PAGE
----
‘The Devil Went Down to Georgia’ country star passed away in Tennessee
Known for his distinctive beard and tall cowboy hats as well as his signature song about a young man named Johnny and his pact with the devil, Charlie Daniels loomed large in country and Southern rock.
The Country Music Hall of Famer died Monday morning at Summit Medical Center in Hermitage, Tennessee, following a hemorrhagic stroke. He was 83.
According to Daniels’ publicist, funeral arrangements will be announced soon.
A native of Wilmington, North Carolina, Daniels became skilled as guitarist, fiddler and banjo player early in life and ignited a music career in 1964 when he co-wrote “It Hurts Me” (recorded by Elvis Presley). Years of work as a Nashville session player landed him on records from Bob Dylan and Leonard Cohen, and in 1971, Daniels released his self-titled debut.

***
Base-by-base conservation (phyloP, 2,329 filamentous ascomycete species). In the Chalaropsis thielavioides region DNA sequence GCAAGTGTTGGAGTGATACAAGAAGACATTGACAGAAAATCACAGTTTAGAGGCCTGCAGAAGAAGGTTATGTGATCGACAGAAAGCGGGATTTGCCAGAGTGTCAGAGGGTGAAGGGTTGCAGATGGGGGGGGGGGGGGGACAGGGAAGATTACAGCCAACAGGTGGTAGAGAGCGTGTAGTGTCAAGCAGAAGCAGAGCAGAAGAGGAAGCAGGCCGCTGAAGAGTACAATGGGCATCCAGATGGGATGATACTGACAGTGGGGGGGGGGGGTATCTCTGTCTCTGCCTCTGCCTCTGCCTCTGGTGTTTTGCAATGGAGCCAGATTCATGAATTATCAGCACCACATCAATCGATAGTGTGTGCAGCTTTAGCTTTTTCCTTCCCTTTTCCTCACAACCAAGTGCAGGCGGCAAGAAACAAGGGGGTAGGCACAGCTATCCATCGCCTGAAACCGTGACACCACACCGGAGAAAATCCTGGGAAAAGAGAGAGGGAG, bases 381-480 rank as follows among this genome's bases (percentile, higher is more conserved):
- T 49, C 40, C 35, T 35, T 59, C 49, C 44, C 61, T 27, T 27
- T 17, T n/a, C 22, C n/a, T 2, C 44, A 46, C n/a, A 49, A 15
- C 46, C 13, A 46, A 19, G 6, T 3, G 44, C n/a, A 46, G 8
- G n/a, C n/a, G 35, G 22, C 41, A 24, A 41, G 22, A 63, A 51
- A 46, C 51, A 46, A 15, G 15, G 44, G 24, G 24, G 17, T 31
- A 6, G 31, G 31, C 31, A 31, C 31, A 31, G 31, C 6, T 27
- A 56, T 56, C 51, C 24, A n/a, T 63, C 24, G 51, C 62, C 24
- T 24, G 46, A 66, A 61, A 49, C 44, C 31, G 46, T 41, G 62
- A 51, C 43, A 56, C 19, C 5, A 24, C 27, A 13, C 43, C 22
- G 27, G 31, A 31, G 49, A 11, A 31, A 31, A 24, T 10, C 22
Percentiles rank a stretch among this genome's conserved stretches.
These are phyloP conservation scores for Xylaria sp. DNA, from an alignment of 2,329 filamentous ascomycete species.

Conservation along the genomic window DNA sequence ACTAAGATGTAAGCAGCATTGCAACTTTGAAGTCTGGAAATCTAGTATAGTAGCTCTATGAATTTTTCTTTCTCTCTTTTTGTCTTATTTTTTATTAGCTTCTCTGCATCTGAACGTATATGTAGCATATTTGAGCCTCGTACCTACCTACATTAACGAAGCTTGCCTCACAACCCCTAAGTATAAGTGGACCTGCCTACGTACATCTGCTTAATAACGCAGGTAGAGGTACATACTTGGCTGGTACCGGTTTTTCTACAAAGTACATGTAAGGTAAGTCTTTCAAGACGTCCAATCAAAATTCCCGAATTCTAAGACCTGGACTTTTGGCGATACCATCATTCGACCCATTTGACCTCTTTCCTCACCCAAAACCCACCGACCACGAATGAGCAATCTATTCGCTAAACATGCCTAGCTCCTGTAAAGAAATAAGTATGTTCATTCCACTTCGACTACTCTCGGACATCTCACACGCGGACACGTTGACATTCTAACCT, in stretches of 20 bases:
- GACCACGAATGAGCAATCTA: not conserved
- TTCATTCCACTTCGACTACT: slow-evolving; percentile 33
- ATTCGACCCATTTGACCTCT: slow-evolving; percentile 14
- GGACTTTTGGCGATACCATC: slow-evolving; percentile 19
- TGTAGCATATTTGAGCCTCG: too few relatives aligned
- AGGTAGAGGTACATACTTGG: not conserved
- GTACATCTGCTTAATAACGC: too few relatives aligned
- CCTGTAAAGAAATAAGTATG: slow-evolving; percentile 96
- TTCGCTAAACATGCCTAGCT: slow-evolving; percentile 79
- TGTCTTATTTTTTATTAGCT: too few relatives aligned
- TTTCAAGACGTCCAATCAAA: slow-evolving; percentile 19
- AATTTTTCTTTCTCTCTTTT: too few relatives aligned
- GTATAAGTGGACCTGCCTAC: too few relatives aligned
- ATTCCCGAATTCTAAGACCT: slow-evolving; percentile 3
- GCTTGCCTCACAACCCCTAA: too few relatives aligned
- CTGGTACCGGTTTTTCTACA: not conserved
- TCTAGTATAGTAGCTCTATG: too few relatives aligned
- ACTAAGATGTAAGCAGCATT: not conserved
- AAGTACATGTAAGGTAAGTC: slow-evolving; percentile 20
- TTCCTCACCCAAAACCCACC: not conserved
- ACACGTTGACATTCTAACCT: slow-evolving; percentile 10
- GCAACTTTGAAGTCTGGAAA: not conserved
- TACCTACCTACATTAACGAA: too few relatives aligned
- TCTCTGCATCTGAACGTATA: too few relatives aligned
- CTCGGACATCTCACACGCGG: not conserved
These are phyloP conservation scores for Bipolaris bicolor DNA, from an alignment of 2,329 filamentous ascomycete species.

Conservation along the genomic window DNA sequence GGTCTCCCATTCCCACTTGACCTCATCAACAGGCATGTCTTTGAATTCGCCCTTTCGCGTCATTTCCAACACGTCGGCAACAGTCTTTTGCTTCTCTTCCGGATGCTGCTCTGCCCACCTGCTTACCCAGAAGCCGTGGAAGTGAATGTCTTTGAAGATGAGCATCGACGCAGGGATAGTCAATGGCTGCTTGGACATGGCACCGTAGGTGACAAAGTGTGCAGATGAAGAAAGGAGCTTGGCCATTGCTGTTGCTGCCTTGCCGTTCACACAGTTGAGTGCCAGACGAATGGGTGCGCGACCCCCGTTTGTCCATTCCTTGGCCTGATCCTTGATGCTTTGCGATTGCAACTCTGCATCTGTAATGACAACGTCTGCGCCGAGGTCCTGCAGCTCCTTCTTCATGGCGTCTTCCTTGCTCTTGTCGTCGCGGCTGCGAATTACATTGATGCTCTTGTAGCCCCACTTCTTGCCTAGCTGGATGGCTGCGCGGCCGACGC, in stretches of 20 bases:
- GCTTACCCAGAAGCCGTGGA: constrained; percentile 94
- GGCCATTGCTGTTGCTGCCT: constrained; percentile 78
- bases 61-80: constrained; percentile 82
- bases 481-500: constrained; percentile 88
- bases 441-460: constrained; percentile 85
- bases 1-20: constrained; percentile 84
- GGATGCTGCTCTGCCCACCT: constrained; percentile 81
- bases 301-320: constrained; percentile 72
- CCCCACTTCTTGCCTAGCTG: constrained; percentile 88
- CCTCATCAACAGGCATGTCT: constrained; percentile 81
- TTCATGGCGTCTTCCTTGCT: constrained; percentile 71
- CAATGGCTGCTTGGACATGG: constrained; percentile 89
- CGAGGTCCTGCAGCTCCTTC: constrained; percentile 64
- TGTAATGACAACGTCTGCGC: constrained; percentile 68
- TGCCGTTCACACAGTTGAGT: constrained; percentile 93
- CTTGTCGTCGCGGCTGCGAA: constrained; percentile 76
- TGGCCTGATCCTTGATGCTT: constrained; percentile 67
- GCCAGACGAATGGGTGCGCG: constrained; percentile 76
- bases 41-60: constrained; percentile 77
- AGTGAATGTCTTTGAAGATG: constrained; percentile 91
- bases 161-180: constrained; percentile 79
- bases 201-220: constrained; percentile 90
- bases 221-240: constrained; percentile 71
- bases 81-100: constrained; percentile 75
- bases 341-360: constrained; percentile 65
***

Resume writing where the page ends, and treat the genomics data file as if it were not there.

His chart success was dotted with minor country hits including “Uneasy Rider” in 1973 and “In America” in 1980.
But it’s his 1979 story-song, “The Devil Went Down to Georgia,” which landed him at No. 1 and remained his signature fiddle-thrashing song.
Daniels was a member of the Grand Old Opry and Musicians Hall of Fame and in 2014 founded The Journey Home Project to help U.S. military veterans.
Melissa Ruggieri has covered music and entertainment for The Atlanta Journal-Constitution since 2010 and created the Atlanta Music Scene blog. She's kept vampire hours for more than two decades and remembers when MTV was awesome.